Meet Dr Ruja Ignatova: The woman accused of taking billions from her followers before vanishing entirely

Evil genius or a victim of her own ambition?
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Content Warning: This article touches on the topic of suicide which may be triggering for some readers.

Picture a drab London conference centre in July 2016 where finance industry workers in grey and brown suits were starting to wilt after a day of presentations. Then, a woman who looked like European royalty was beamed into the room to declare that a revolution was coming. With her winged eyeliner, voluminous hair and structured black couture, Dr Ruja Ignatova embodied the glamour and success she was promising to those who invested in her exciting new digital currency.

The delegates straightened up, their attention well and truly captured. The 36-year-old entrepreneur and self-proclaimed visionary glittered with jewels as she began to weave her golden lie. “OneCoin is actually a very interesting product. It is ethical. It is interest free, and it gives fair access [for] everyone out there to cryptocurrency,” she told the room in her gentle, hypnotic voice.

“OneCoin’s strategy always was to create a cryptocurrency for the people – people like you and me who don’t have a lot of IT knowledge, who don’t want to make huge investments in hardware to mine coins, but who want to participate in innovation, and who want to be part of something new and exciting.”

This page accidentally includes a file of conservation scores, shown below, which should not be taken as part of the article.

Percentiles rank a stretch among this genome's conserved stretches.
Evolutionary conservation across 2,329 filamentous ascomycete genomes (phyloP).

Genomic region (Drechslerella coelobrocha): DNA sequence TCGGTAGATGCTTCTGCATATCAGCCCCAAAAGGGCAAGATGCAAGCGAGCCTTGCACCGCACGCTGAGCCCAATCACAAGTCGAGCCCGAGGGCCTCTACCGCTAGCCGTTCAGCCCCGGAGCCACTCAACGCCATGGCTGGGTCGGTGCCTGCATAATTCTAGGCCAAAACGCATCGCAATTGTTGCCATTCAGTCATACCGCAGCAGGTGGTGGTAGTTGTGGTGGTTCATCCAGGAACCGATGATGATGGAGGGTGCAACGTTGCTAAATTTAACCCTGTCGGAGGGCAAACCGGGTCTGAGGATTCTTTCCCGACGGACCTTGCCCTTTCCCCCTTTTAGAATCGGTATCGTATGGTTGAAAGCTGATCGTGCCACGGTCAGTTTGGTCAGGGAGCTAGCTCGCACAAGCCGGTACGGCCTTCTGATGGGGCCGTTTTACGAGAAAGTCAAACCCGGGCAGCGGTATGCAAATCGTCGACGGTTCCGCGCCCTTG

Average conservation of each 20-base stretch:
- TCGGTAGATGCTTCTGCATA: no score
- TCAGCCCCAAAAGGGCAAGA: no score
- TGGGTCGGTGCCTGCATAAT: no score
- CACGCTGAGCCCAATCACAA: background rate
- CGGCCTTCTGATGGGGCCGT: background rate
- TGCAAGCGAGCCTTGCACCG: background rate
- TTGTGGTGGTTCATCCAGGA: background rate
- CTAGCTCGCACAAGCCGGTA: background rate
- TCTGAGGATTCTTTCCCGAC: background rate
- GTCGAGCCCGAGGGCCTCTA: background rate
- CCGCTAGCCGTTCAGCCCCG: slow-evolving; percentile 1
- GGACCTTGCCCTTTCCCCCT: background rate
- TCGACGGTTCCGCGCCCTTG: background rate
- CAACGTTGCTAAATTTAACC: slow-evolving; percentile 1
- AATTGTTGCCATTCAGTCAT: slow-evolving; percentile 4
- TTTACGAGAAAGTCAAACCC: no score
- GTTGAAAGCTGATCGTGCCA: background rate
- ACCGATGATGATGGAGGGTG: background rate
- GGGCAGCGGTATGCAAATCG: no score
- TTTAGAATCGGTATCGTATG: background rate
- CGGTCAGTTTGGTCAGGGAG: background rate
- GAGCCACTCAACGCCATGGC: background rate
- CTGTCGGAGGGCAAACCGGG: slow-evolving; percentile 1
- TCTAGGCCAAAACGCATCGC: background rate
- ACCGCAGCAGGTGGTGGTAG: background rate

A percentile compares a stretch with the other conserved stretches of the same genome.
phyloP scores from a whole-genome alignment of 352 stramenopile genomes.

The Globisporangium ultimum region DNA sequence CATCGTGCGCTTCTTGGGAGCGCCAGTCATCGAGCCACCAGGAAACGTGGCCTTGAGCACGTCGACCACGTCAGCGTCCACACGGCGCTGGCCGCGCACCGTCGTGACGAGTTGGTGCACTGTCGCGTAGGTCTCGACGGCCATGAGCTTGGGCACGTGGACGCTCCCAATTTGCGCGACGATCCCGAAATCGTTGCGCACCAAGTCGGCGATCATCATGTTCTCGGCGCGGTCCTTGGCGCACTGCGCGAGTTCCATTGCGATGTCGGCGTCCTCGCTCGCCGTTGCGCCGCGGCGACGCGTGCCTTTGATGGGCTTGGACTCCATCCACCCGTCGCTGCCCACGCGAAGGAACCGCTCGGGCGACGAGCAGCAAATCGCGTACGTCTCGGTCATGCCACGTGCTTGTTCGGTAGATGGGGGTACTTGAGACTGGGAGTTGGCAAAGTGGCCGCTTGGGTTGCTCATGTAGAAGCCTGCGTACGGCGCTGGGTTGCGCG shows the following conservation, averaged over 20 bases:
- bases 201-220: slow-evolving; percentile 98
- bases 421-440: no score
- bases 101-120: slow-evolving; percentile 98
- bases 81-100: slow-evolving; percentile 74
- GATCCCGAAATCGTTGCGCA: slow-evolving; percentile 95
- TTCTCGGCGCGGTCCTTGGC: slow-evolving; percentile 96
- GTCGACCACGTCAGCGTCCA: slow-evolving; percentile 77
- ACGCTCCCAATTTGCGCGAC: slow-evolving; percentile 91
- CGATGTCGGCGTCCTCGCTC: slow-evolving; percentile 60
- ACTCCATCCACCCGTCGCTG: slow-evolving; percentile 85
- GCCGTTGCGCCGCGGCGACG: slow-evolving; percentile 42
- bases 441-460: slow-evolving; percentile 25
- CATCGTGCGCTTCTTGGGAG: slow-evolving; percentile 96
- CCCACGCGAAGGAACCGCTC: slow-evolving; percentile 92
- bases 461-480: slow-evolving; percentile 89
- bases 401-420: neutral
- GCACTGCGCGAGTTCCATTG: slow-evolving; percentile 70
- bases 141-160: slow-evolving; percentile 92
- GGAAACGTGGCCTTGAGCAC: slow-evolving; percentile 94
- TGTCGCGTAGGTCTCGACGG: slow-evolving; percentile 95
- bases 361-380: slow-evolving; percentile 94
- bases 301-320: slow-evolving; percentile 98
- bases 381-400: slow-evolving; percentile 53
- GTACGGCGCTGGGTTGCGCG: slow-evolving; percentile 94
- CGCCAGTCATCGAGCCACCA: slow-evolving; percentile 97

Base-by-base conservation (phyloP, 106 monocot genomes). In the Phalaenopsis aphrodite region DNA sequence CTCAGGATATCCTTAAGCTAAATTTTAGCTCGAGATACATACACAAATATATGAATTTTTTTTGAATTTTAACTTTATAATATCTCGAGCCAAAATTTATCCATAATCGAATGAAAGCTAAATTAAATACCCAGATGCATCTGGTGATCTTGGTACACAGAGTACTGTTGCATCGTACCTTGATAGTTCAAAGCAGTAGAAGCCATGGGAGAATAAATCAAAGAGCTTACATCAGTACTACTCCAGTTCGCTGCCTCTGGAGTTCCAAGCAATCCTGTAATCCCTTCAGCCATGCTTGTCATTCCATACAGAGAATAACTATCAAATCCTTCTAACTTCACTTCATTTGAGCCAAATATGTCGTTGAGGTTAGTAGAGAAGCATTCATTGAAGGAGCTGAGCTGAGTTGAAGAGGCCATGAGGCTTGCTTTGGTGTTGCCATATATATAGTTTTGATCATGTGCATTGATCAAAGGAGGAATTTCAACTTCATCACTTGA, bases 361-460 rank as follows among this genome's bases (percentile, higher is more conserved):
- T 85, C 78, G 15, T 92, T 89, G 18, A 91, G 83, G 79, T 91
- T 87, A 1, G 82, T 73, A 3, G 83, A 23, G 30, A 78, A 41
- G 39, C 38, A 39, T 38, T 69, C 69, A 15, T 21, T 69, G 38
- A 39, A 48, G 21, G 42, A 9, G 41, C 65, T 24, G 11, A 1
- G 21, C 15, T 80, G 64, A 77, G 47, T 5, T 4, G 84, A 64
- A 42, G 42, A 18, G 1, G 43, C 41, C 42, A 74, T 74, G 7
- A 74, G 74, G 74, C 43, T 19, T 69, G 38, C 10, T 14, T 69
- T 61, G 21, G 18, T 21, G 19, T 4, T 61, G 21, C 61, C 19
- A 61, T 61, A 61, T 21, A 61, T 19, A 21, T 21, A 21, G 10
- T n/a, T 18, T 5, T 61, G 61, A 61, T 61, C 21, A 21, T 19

Her pitch was perfectly timed. The hype around a mysterious new form of currency known as crypto was approaching its nadir. Bitcoin’s value had gone from less than a cent in 2009 to US$1000 in 2014. Most people didn’t understand how this new digital money worked, but they had watched early adopters become millionaires overnight, and they wanted in on the next crypto boom.

“The most important thing is that fear of missing out. The FOMO kept investors pouring in their money,” says journalist and author of The Missing Cryptoqueen Jamie Bartlett. “They were so scared other people had gotten rich just by getting in early to Bitcoin and they wanted to change their lives.”

Dr Ruja Ignatova embodied the glamour and success she was promising to those who invested in her exciting new digital currency.

(Credit: (Image: Facebook))

Many new and novel cryptocurrencies were entering the fray when Dr Ruja was establishing OneCoin. “A lot of these new companies were turning up, like OneCoin, saying: ‘We’ve created the next Amazon. We’ve created a new coin.’ There were a lot of people who were making bold promises,” Jamie says. There was even a token called “Dogecoin” based on an internet meme of a Japanese dog.

By comparison, OneCoin seemed like a trustworthy and legitimate contender. Dr Ruja had a PhD in comparative law from the German University of Konstanz and a master’s from Oxford. She had spent six years working for global business consulting firm McKinsey and had twice been named Bulgarian businesswoman of the year. She said OneCoin would not just compete with Bitcoin but defeat it. She called it the Bitcoin killer. And people believed her.

“The thing about cryptocurrency is it is very technical and a lot of the people who run the tech companies are nerds,” says Jamie. “They can’t explain things very well to ordinary people. So, the way that she could frame and pitch it was glamour. It was success. It was: Your life’s going to be changed. She didn’t worry about the technicalities.”